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THE BARRE DAILY . TIMES, BARRE, VT MONDAY, SEPTEMBER 18, 1922.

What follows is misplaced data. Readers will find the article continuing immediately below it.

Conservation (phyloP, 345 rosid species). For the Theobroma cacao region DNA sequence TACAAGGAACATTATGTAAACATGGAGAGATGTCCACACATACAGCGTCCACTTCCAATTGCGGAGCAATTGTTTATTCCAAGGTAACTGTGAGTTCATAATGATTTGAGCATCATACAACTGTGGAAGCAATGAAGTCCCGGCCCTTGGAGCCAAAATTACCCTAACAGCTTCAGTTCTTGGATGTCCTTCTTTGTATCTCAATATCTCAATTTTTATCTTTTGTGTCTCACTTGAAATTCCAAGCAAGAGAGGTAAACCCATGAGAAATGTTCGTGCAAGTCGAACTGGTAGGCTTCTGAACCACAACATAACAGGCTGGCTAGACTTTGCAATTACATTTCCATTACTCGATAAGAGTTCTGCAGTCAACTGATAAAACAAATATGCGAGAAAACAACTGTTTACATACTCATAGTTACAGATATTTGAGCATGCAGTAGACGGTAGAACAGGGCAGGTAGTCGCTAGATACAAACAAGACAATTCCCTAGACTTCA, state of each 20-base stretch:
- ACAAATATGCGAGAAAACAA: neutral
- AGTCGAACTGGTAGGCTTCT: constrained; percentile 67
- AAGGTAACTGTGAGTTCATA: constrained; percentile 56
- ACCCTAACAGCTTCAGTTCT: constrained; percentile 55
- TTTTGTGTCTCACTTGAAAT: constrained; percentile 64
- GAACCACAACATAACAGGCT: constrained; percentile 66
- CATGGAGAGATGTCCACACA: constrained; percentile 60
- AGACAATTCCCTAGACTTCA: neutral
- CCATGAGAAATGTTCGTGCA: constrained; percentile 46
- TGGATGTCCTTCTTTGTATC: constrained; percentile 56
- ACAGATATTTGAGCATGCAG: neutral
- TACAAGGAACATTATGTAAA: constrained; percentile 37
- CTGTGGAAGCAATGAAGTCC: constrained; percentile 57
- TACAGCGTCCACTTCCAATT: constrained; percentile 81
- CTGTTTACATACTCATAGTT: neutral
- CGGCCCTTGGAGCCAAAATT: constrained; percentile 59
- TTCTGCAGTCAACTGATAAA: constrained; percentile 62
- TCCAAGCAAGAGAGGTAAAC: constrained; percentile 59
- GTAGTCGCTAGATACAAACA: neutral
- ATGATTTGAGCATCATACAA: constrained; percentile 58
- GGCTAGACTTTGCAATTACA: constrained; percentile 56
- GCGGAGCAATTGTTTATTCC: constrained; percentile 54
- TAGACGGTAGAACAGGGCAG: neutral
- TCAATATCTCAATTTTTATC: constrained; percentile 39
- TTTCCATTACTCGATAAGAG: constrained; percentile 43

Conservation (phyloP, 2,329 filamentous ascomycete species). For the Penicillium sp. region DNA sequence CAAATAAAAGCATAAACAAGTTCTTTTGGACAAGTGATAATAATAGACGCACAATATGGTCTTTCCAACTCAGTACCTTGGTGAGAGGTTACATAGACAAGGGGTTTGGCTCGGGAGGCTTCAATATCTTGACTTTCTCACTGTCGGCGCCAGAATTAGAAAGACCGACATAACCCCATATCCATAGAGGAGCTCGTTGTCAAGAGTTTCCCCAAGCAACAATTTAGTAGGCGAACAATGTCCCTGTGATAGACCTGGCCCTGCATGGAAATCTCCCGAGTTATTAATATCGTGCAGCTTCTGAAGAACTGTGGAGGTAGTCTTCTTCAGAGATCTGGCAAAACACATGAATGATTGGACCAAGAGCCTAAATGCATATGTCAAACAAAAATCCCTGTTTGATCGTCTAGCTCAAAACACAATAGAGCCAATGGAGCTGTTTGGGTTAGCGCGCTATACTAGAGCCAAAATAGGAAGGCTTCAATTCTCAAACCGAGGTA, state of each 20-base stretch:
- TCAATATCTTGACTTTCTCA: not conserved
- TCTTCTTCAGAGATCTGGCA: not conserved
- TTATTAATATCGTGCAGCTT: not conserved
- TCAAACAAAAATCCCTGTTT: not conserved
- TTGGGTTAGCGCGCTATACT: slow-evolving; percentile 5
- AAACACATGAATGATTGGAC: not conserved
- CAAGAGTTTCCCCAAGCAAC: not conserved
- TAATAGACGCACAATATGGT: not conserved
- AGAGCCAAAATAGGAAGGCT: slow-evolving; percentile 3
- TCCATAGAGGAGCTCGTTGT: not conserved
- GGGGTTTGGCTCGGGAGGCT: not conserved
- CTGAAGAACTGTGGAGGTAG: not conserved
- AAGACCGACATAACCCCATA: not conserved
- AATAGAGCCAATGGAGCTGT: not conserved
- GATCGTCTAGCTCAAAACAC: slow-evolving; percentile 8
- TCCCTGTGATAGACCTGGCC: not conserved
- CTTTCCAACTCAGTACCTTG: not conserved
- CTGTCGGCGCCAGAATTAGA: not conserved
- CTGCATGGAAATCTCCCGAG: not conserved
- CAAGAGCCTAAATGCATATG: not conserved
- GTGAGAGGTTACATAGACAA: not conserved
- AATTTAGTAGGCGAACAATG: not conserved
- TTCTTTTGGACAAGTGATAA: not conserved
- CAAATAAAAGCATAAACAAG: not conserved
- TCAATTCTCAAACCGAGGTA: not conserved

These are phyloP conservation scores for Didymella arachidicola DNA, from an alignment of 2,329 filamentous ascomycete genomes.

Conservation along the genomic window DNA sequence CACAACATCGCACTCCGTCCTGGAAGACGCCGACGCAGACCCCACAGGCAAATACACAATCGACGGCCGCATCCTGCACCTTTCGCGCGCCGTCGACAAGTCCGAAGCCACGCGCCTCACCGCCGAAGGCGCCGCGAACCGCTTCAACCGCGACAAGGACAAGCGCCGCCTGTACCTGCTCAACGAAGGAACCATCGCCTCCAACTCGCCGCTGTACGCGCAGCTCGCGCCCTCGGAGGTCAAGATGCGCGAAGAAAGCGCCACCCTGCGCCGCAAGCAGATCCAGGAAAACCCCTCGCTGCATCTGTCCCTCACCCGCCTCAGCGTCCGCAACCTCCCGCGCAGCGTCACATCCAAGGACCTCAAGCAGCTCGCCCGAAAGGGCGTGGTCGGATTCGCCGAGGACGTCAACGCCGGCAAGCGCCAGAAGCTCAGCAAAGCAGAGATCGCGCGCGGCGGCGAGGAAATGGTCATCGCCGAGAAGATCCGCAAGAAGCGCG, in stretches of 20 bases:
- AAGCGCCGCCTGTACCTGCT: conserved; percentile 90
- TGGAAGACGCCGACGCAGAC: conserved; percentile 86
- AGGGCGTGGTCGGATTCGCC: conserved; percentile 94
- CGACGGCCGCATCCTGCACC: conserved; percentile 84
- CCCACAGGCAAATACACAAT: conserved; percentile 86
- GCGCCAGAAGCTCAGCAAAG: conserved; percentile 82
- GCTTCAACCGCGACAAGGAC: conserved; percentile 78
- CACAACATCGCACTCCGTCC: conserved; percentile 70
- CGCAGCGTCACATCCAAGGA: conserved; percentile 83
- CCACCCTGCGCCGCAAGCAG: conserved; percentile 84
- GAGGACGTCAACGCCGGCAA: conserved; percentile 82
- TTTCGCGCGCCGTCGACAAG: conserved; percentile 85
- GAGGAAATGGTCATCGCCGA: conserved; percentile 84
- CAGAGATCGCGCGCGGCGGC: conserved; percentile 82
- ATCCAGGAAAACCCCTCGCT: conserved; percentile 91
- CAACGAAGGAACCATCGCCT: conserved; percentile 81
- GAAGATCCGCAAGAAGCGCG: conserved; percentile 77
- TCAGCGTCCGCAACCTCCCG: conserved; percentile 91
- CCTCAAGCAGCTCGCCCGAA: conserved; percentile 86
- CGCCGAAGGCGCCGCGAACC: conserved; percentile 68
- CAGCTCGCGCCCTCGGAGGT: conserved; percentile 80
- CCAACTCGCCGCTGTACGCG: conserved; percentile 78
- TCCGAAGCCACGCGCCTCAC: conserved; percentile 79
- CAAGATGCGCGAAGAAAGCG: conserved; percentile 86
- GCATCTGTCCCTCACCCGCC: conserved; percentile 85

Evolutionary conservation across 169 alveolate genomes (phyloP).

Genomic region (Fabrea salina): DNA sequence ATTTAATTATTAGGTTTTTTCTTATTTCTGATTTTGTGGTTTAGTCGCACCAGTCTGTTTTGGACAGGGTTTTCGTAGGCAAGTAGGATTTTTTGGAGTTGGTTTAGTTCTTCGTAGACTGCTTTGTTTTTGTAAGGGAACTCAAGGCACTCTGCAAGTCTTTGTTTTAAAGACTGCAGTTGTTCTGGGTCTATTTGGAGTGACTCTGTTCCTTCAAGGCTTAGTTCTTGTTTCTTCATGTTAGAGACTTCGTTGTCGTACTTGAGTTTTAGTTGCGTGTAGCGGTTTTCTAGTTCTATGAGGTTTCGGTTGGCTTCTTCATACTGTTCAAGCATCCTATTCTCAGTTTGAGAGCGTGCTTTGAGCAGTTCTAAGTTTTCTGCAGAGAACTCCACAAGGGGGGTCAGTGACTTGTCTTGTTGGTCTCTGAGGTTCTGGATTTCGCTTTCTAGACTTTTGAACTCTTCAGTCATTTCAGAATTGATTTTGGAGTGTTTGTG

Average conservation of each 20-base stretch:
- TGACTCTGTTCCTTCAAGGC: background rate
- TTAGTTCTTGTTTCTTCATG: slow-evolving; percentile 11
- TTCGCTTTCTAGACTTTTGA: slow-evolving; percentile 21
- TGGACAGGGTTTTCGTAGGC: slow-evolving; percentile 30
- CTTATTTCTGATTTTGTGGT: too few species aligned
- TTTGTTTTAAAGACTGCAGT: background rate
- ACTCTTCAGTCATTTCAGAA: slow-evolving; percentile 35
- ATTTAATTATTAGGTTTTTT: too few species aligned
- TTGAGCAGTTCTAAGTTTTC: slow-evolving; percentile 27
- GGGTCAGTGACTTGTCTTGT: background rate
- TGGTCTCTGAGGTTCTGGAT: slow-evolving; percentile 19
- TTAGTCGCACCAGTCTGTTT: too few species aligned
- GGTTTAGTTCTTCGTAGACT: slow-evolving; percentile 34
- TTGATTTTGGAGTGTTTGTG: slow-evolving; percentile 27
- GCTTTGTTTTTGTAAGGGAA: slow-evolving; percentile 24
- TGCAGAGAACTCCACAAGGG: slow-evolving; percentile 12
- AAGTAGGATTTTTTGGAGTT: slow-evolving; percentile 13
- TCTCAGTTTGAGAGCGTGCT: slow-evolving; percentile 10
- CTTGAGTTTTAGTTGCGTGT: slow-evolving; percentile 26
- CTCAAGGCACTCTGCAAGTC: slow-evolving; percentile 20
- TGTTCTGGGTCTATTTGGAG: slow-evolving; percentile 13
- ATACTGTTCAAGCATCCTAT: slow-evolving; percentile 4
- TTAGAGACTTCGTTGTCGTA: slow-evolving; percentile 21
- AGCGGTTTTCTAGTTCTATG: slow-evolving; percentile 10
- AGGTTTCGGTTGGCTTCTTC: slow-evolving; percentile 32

r BARRE DAILY TIMES MONDAY, SEPTEMBER 18, 1922. Publinhcrf Evm Wok-Dy Aftrrnoon b THE EARRB TIMES, INC. Frank E. Lanaley. Publisher. Entered at the Pontofflr. t Brr u SonA. . . Claw Mail Matter. SUBSCRIPTION One year by mail Six . minth by mat ... Three month by mail , One month by mail ..... BlnirJe copy RATES 12.16 11.80 .60 cents ..2 cent All aubirrifitknu caah in advance. MEMBER OF THE ASSOCIATED PRESS. The Aociate3 Prei it exclusively entitled to the urn for republication of all newa dia patchei credited to It or not otherwise cred ited in thin paner. and alao the local uewa published therein. If some of the go-called screen alar could have the screen separating them from the public gaze thickened a trifle it might be better for all concerned. Devens have failed to realize some bet terment from their course of instruc tion. They must have come out in bet ter healthy with better knowledge how to take care of themselves, with high er ideals and . with an increased pa triotixm and love olf country. The military element is really subordi nated in the iifter-thought of the camps. It is to be hoped that the idea of having government military camps will be continued and thrijt many more younger men will have the opportunity each year to participate. The Balkans are fiaid to be of very inflammable material. If they must burn it is unfortunate that 'the heat cannot be utilized in the United States during the coming long, cold, winter. . Jfow that Mrs. Harding seems to be on the road to recovery, it might be worth while to see that her illus trious husband maintains his health. If Harding didn't have Congress on his hands he would be amply justified in going off on a vacation. Perhaps he i anyway. There is firm confidence that Secre tary of States Hughes is coming back to the United States from Brazil wjth the, consummation of the plan ; for which he made the trip, whatever that iplan was. As they sometimes say in w hist when a. trump is called for, don't send a boy. The United States didn't send a boy to Brazil. The twn of Orange gave a good demonstration, of confidence in its pio neer woman legislature in Ver mont by voting Miss Beard almost solid support in her quest for the Re publican senatorial nomination in Or ange county. The seven voters in the town who registered against Miss Beard were certainly a "very small mi nority. ' j ; , The anti-Greene sentiment in Ver mont (if there 'is any) wasn't much in evidence in' the primary of Septem ber 12 when the St. Albans man got about all the votes there were cast for the United States senatorial nom ination. Of course, the nomination of Greene was a foregone conclusion but there was a chance for a sizeable re volt if the electorate had been of a mind to engage in it. , WHAT A MILITARY TRAINING ; ? CAMP DOES. ' One need not be militaristic to hope that every young man of the" country might go through the period of train ing such as the 3,000 member of the citizens" military training camp have been experiencing at Camp Ievens during the past month. The benefits of such a training as these 3,000 young Americans have been undergoing are by no means confined to the military side of life although the training camps partake of that flavor through their very nature. The carrying of arms, the military evolutions and the obe dience to command, of course, have their distinctive military , touch; but those features may never be put into actual use later in lifef .valuable as j they may be. Features of government military camps which do work themselves into the lives of the participants are a fine start toward physical development snd health, a capacity to employ one's self to the best advantage, a devel oped sence of human interest, an add ed incentive toward right living, an increased respect and loyalty to the government and progress toward' 100 per cent Americanism. All these things are benefits to be derived from earnest participation in a government military camp. There may be, and there un doubtedly are, other phases of the camp which serve to aid the young men who are so fortunate as to be numbered in the membership. So strong are these influences that it is safe to say that few of the 3,000 young men just dismissed at Camp ACROSS THE CONTINENT IN LKSS THAN 24 HOURS. Not many, weeks ago the public was more or less amazed to learn that a human being had traversed the length of the North American continent in less than twenty-four hours. Then the public almost forgot about i the performance. Yet the flight of Lieut. James If. Doolittle from Jacksonville, Fla., to San Diego, Cal., in twenty two hours and. thirty-one minutes, with a single stop of. a few minutes more than an hour was one of the epoch-making events. The entire dis tance from Jacksonville to San Diego is 2,275 miles. The time was wtion men crossed the continent, perhaps at little longer distance, in erght months and the feat was considered a wonderful event. That : was what Fremont did back in 1845." Later came the trans-continental trains and the distance was covered in what was con sidered very remarkable time figured jn units of days rather than months. Now men hop into their airplanes on the Atlantic coast one morning and are enabled to eat breakfa-st on the Pacific coast the following day; Truly we are living in a wonderful age, the age of man's conquest or partial conquest of the air. We are so accustomed to these pew thrills that we fail to realize the importance of the events like that carried but by Lieut. Doolittle. Another generation may "not look upon Lieut. Doolittle flight as anything out of the ordinary, may even reckon it as very common place. To us, however, it is a big event and it marks a new epoch in air navigation. Just what may develop from such a performance is not known but , it is .easily pocsible to imagine when trains will be considered as back numbers for means of trans-continent al trips, We must adapt ourselves to the new era. t BOYS SUITS ''When it comes. to wear and tear ' on a suif it seems as if a boy was all legs." Sure the pants are first to peter out, so our two' pants suits are intelli gent economy. " For boys from 8 to 16 years, $12.00. Little . gents' school Suits at $2.50 up. Life's Tragedies F. H. Rogers & Company , LETTERS TOTHE EDITOR ; : : Discontent Over Schools. Editor, Barre Times: The educa tion of a generation ago was more exact than, that of to-day. The edu cation ' of two generations ago was even more .exact, one might say ex acting. My mother, who attended the old Champlain, N. Y., academy about 18B0, used to tell that Miss Hubbell, the preceptress, would interrupt a his tory recitation with, "Wait, you left out 'and' or 'the.'" In other words, a satisfactory history recitation was a feat of exact reproduct ion of the text. Such a method would have seemed as ridiculous 30 years ago as it would seem now, yet most of the comparisons in your columns have been with the educatioa of 30 years aero when we, not our parents, were children. The education of to-day is more of the will and of the tastes than of the intellect, more of the heart than of the head. The words given out in our modern spelling contests all are easv compared with the jawbreakers of 60 vears ago. The problems in arithme tic are simple, straightforward and easy compared with the t hinese puz zles of two generations back. Competition was the very life of the schools of our own and of our fathers' time. Now we would abolish it if we could, and already a majority of our students, whatever their desire to excel themselves, have little ambition to ex cel one another. I believe in school athletics, not chiefly as an intellectual, but as a moral measure. The old education insisted on cram ming children's minds with fact or alleged facts, whereas the education of to-day treats facts a secondary to the culture of soul which fit a person fo meet other person helpfully to all concerned. A graduate of to-day cer tainly i no walking encyclopedia as Mr. K.dison ha shown by quizzing the college men, hut if he is a gentleman and she a lady in the true sense, our schools have done more for them than merely to fill their heads with facts soon to be forgotten. From what I know of the junior " The Judge Said "Pay" i When one party is sure' they paid a debt and when the other party is just as sure the account has not been wiped out, there is but one result. A There is difference. . V In this difference is argument and, sometimes. r t V hatred: frequently court action and a whole lot more trouble. In the end the judge sayf "Pay," because a re ceipt cannot be shown Cancelled checks would prevent much court ac tion. But, the safety for you is what you should consider. Fay a bill by check and back comes the cancelled check the best receipt possible and our bank records show it has passed through. Pay by check. Keep the cancelled ones. Re verse the court. Barre Trust Company fKSX E. LANCIXr. Fraeidevt EDWARD W. BISBIJE. TIriMi M. . CLAJUC Tnawum. DTMCTOMi Itwuri W. Ffct. Jaeeek & CaJeaaal rraak C UW. Qwtoxt H. Parr. high school idea, I do not favor it Our young' people get the vocational idea early enough without hurrying them into it. I do not know why boys and girls should feel forced to choose their parents' vocation. It seems too much like the caste system. It seems too materialistic. (Jive young men and women a good training in English wiUi emphasis upon literature, in his tory, science, mathematics, other Ian guages if wanted, with what athletics they have time and taste for, and you have done more for them than any smattering of agriculture or carpentry. In some schools dancing to a late hour and under a kind of compulsion is permitted as an essential part of their entertainments. In view of the admitted debasing of many dances, teachers should protect young people of high school age and under from any form of compulsion as . to attending dances. The moral issue is the same when tfie dance is for the financial benefit of school or class. Teachers work harder than is cen erally .supposed. Their so-called work ing hours probably average about one half of their actual working hours. From my observation most teachers genuinely love their pupils and try to help them. I believe that physical supervision is unnecessary. Let the teachers be trained to follow a printed manual of instructions .and requirements issued from the office of the commissioner of education. Let each teacher be required each term to fill out a questionnaire from the commissioner regarding the term's doings. In case of any failures or lapses, incapable of adjustment by the directors, an agent of the commission er might be sent to the place. Many bright men engaged in supervision would be released for teaching. There would be some increase in clerical or expert force at the office, but a con siderable net saving for better train ing or better teachers salaries. This is not intended either as a de fense of the present system, nor as an attack upon it. J lie schools are turning out Urge numbers of very efficient men and women. The schooU should be judged by their general re sults rather than by anybody's limited standards, regarding reading, writing. arithmetic, spelling, current events, agriculture, domestic science or any other particular subject. The high school should, be considered essential for all except those seriously disin clined or dimialifiHl. The high school fits for life or college, according to the inclination of ita graduates, and does this by means of eiting conNes. A high school graduated of our I.tin, general or comfnercial coiire can make his way in the world creditably and sucrfssfiilly. A graduate of the same Latin' course finds college admission eav and college work at least endur able. I think only such holidays should lie allowed as the law provides for. with occasional emergencies excepted. Many radical measures seem likely to emerge from the condition of dis content which seems to prevail. The coming session of the legislature bids fair to have to act upon some of these. Let there !e no hasty nor ill advised legislation. I-ci us not lie led into a worse condition than that of the present. J. Wesley Miller. Bethel, t., fept. IB, I'.rjz. Some people seem to be victims of fate while others are its masters; some tremble with fear" at the morrow's bringing forth while others beckon it with strong hands and stout hearts ; some falter lest they err, others con quer through their own mistakes; to some living is drudgery, to others it is unceasing, joy. ' Circumstances may have dealt severely in pome instances, perhaps, but there is still ample opportunity f r ca:a c enjoy ccrr.e measure of ma terial success. iThe man who would succeed 'mist put forth intelligent effort--hard work directed with some degree of co.nmon'sense and sound judgment Make this day one of intelligent effort and make every clay the' same and don't forget to supplement your endeavor with a savings account; it will make your exertions more productive and multiply your ambitions. - Peoples National Bank of Barre 4 per cent The Only National Bank in Barre 4 per cent CURRENT COMMENT - The Dry Vote's Kick. Harold I). Wilson's large vote for the Republican nomination for attorney general was a plain freak in one sense, for it would seem capricious for Massa chusetts ever to place in the office of lejfal adviser to the state government a man who never studied law and never was admitted to the bar. Yet there is another side to the incident that will impress the commonwealth. The surprising vote cast for Mr. Wil son waa purely an expression of, a pub lic demand for the rigid enforcement of the prohibition law, It is a reminder that whatever the straw votes like that of the Literary Digest may show, there is a terrific political kick left in the dry nart of America. SnrintrfipM RenuKli.' - -r....r can. EAST CALAIS E. J. Rutter, optometrist, will lie at A. A.! (Jove's store Wednesday, Hept. 20. Ca,ll and have your eyes exajnined. adv. WASHING! ON I expect to open millinery business at Mrs. Cheney' Wednesday, Sept. 20, end remain there until further notice. Mrs. F. A. Warner.. adv. t - w A Lucky Escape ONE SATURDAY EVENING a man made a purchase of $40.00 worth of goods, to be paid for in three monthly -payments. When he went to make the last payment he was surprised to learn that the store wanted $27.00 rather than $13.50 which he expected to pay. They claimed only one payment had been made. This man came to the bank to ask our ad vice. He said he was sure he had paid the bill; that he remembered writing a check for the payment. It took but a minute or two to find that can celled check. Of course the store gladly corrected their mis take when they saw this cancelled check. Mis takes occur once in awhile no matter how care ful you are. But you will never have to pay an ac count twice when you can show a properly can celled check to prove that you have actually .paid as you claim. x . ' Quarry Savings Ban k and Trust Co. QUARRY BANK BUILDING " ' BARRE, VT. DON'T BE "HARD-BOILED." In Consideration of Veterana Cases. Say Forbes. Washington, D. C, Sept. 18. Uni formity of action was demanded of the field officers of the veterans' bu reau by Director Forbes in an address j to-day to the conference of official i of the. fourteen regional districts meet- ng to discuss means of closer co-op eration in the work on behalf of for mer service men. . Colonel Forbes warned official against becoming "hard Loiled" in the : adjudication of the claims of former I service men and asked the field offi cers to put themnelve in the men's places in considering cases. '"It is es sential to fair treatment," he said, I "that each and every case be regarded i in a fresh light no matter how often i reviewed. A peculiarly trying and ex acting duty devolves upon your board of appeals and your hoard of review and the members of these bodies must I constantly be inspired to the most earnest and sympathetic consideration I of cases brought to their attention. YOUNGEST AT PARTY 102. One a"t Age of 92 Barred Because Too Yonnj. Xew York. Sept, 18 A birthday celebration at which every one of the guest was mora than 100 years old was a no el -experience at the Daugh ters of Israel home here yesterday. Mrs. Machi I'rdnng. the hoxtess, was celebrating her 1 12th birthday. The youngest of her guents were Mrs. (J. Goldstein and Mrs. Sehr Zukenberry, each 102 years old. ' Mrs. I'rdang's 112-year-old son, Luigi Friedlovitch. was barred from the party because of his youth. Other gnest were Mrs. t!ute Fox, lOS, Mrs. Ksther Tischler, 107; Mrs. Becky Koretzkv and Mrs. tiittle Oucherkranrklng, each 105 years old. MEETING AT M0NTPELIER. 0a Sept. 22 to Consider Railroad Con solidation, .tamei F. Dewey, chairman of the Vermont commission on foreign and domestic commerce, ha called a public meeting, to occur at 1:30 o'clock the aftenoon of Sept. 22 in the Senate chamber of the State House at Mont pelier. This is the only public meet ing that the commission will be able! to hold before the conferences of the New F.ngland committee occur in Bos ton in October. The transportation act provide that the consolidation of the New Knglanl ratlmads shall take place. tritter of vital importance publw I tnite1 to attend ference, It i a and the thie on- The cummisioa want ail the information po;bIe to be secured. PROBABLE RECOYERY. Is Prediction for Fenr Men Hurt la !' Automobile Race. Rana City, Mo.. Sept. 1. Hospital report today indicated probable re rovery of .le Thomas, F.i.1e Hern. I Jimmy Murphy od Tete D Polo, uto jirohile ranee driver injured yeer dy in a-!icnt i Hera.e deoVating Kan t ity e new m '.e anJ a quar ter speedway. Capital Savings Bank and Trust Co. Montpelier, Vt. Capital Surplus and Un divided Frofits, $220,000 Pays 4 P. C. on Savings Deposits 2 P. C. on Commer cial Deposits All taxes rid by bank. Depository of City of Montpelier nd State of Vermont GEKOr" U r'wMiet COW A RD H. H- JVLrr VOLROLM. BLANCH ARa. EEAvrrr. vw Vie. ritANK K. SMITH. Tr W. G. NT I. HAKBY DAX'CUL T. K. Cal, I .A hN. I - - '' ' ! IliijirtillvNIfcsIiTi? - l-'i,r k" ":'.-.: -.Hlr I I l-M I I vw m Ml f : -i jr y j v i i t v I j m l ?' 7? Detroit; I' I I I "A . i I I I I ' i i . WW ,a I I if i i . t ' . , i i ii I I - J I I I II I I " I 111 I I fc : Til I I I Quick," convenient, com- JJ j fortable transportation at I j j economical cost has made I the completely equipped I and newlv improved Ford I I I; Coupe the busiest, car on . our thoroughfares. today. 1 I I A saver 01 urac, aim i ' money. H I I I I I TV i . i i r llll I rerry Automobile to. 325 No. Main St., Tel. 800, Barre I . 58 State St., Tel 72-W, Montpelier J a. . - : . - ... j yoU fo trill bm pru ir yot ttty yur tamp from. Barre Electric Company Tel. 98. Tor Your Electric Wants' New Fa Shoes Once a year at least every man and woman chooses a pair of Oxfords. They know that for many occasions there is no Footwear substitute. Now is an excellent time to make a se . lection, not only because the smart new Fall styles have just arrived, but because autumn is the season when Oxfords are the most worn. LET US SHOW YOU! Rogers' Walk-Over Boot Shop The First National Bank MONTPELIER, VT. Here's the Law of Money Money makes money. Dollars breed dollars. The hardest money to fret is the money to start with. But a dollar to-day, and another dollar next week, another next week and so on one dollar after another put into the First National Bank surely builds a Rtart for you surely lays the foundation for a fortune. Parquetry linoleum for the Hall TARQUETRY inlaid linoleum floors can be cleaned, waxed and polished like hardwood. . In fact, they are just as attractive as hardwood, although their first cost is only about half, and they never require expensive refinishing. Linoleum floors are sanitary, easy to clean and easy to keep looking clean. They are warm, quiet, non-slippery and comfortable to walk on. Therefore, we recommend Annsimngs Linoleum JbrEsTTrj Floor (g) ln 1Ious A. W. Badger & Co. CaaVraak sots' Uu Ktllai Fw I Anotta to Tata W Tal, Mtf A NEW AND U'-TO-DATE AUTO AMBULANCE i